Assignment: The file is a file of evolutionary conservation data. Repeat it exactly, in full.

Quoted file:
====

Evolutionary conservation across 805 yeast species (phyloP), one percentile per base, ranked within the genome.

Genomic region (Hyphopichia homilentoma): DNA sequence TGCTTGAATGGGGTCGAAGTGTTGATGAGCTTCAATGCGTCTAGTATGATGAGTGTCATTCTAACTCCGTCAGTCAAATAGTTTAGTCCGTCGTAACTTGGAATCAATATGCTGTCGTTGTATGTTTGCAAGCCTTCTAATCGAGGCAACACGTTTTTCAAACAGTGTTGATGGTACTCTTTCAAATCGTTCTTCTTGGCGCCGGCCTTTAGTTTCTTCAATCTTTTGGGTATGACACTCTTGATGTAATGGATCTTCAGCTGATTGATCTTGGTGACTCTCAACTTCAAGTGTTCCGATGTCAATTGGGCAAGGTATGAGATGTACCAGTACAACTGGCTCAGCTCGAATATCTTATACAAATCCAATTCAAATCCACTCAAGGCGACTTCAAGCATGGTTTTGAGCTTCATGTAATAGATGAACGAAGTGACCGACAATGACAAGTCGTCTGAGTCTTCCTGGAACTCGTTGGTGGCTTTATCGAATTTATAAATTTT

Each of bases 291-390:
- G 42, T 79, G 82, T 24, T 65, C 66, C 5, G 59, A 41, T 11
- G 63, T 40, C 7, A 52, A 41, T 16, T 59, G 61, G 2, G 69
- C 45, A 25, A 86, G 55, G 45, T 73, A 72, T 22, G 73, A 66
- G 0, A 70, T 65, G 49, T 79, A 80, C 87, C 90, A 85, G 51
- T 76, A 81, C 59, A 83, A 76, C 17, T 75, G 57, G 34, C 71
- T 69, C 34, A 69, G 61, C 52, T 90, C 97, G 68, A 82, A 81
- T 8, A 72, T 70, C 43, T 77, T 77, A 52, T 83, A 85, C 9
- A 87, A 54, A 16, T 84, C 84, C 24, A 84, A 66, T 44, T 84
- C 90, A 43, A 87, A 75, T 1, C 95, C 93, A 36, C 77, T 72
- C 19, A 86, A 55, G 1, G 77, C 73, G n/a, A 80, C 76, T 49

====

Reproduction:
Evolutionary conservation across 805 yeast species (phyloP), one percentile per base, ranked within the genome.

Genomic region (Hyphopichia homilentoma): DNA sequence TGCTTGAATGGGGTCGAAGTGTTGATGAGCTTCAATGCGTCTAGTATGATGAGTGTCATTCTAACTCCGTCAGTCAAATAGTTTAGTCCGTCGTAACTTGGAATCAATATGCTGTCGTTGTATGTTTGCAAGCCTTCTAATCGAGGCAACACGTTTTTCAAACAGTGTTGATGGTACTCTTTCAAATCGTTCTTCTTGGCGCCGGCCTTTAGTTTCTTCAATCTTTTGGGTATGACACTCTTGATGTAATGGATCTTCAGCTGATTGATCTTGGTGACTCTCAACTTCAAGTGTTCCGATGTCAATTGGGCAAGGTATGAGATGTACCAGTACAACTGGCTCAGCTCGAATATCTTATACAAATCCAATTCAAATCCACTCAAGGCGACTTCAAGCATGGTTTTGAGCTTCATGTAATAGATGAACGAAGTGACCGACAATGACAAGTCGTCTGAGTCTTCCTGGAACTCGTTGGTGGCTTTATCGAATTTATAAATTTT

Each of bases 291-390:
- G 42, T 79, G 82, T 24, T 65, C 66, C 5, G 59, A 41, T 11
- G 63, T 40, C 7, A 52, A 41, T 16, T 59, G 61, G 2, G 69
- C 45, A 25, A 86, G 55, G 45, T 73, A 72, T 22, G 73, A 66
- G 0, A 70, T 65, G 49, T 79, A 80, C 87, C 90, A 85, G 51
- T 76, A 81, C 59, A 83, A 76, C 17, T 75, G 57, G 34, C 71
- T 69, C 34, A 69, G 61, C 52, T 90, C 97, G 68, A 82, A 81
- T 8, A 72, T 70, C 43, T 77, T 77, A 52, T 83, A 85, C 9
- A 87, A 54, A 16, T 84, C 84, C 24, A 84, A 66, T 44, T 84
- C 90, A 43, A 87, A 75, T 1, C 95, C 93, A 36, C 77, T 72
- C 19, A 86, A 55, G 1, G 77, C 73, G n/a, A 80, C 76, T 49